“She looked so tiny and her face was drawn. Rosie had seen things and been forced to do things that no child should ever be put through.”

She has since turned her life around and has just passed GCSEs in Maths and English and applied for a college place to continue her studies. She’s moved away from the men who abused her and finally feels safe.

OSCAR-WINNING actress Helen Mirren is backing a campaign to raise awareness of the dangers children face when they go missing.

Dame Helen is launching an appeal to raise £1.3m to fund Barnardo’s work with sexually exploited children and young people around the UK.

The move comes as research shows about 100,000 young people under the age of 16 run away from home or care across the UK each year – one every five minutes.

Although many of these young people will stay with family or friends, others will find themselves in far riskier situations with one in six sleeping rough and one in 12 coming to some harm.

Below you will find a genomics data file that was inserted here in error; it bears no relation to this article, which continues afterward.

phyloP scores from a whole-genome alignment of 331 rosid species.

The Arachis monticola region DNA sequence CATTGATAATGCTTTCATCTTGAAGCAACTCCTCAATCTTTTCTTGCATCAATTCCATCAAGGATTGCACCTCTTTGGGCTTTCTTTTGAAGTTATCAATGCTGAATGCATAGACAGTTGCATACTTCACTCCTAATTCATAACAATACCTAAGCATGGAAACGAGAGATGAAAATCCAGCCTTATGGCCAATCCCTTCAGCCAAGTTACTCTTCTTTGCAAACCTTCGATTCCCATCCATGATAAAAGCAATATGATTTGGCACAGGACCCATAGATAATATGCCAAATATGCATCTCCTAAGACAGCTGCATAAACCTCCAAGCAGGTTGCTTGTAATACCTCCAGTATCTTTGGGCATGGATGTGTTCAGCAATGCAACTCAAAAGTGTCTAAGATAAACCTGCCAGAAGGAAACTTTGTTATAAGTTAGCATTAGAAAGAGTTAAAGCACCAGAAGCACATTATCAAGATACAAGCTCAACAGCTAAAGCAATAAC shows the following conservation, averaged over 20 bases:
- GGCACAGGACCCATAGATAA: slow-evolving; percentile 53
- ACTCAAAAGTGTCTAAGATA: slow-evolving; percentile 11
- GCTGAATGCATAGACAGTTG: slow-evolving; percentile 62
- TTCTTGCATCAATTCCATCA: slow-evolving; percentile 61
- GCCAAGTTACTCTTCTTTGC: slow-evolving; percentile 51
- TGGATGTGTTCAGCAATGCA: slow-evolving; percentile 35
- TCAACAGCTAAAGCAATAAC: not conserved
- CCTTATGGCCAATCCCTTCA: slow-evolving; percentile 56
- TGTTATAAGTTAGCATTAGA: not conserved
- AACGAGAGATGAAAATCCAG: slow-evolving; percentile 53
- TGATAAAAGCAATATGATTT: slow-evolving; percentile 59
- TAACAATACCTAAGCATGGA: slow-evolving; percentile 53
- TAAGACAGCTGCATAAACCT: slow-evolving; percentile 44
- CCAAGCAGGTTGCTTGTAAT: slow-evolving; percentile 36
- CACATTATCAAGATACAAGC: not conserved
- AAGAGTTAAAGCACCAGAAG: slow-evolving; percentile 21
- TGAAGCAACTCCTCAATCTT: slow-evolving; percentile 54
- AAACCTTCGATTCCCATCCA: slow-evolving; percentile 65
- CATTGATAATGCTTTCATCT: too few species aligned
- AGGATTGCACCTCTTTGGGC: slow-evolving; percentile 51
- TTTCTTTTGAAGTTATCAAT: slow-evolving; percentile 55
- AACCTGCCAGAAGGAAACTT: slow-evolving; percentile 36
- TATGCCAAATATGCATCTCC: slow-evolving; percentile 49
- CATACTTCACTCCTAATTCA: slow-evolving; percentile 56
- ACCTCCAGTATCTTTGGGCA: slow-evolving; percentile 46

The charity is aiming to highlight the link between sexual exploitation and children who frequently disappear without explanation.

It is also calling on the Government’s Missing Persons Taskforce to set out clear measures in its work with children who go missing and who are at high risk of abuse by pimps.

Barnardo’s chief executive Martin Narey said: “Those children who repeatedly go missing are in grave danger of falling victim to those who prey upon them for sexual and financial gain.

“For Barnardo’s staff, identifying those children at risk of sexual exploitation is half of the battle, we need to get to these vulnerable children first.

“Our 21 specialist services are also working hard to help these children and young people escape from their exploitation.

“We know that our unshakeable belief in them, gives the most vulnerable and disadvantaged children a real chance to turn their lives around.”

More than half the children on Barnardo’s specialist sexual exploitation projects go missing on a regular basis, a survey by the charity as shown. The study estimated one in six were moved around the UK for sexual exploitation.

Helen Mirren will be launching a new campaign on BBC Radio 4 on April 4.

People can donate cash to the appeal by calling 0800 404 8144 or by visiting barnardos.org.uk/radio4appeal.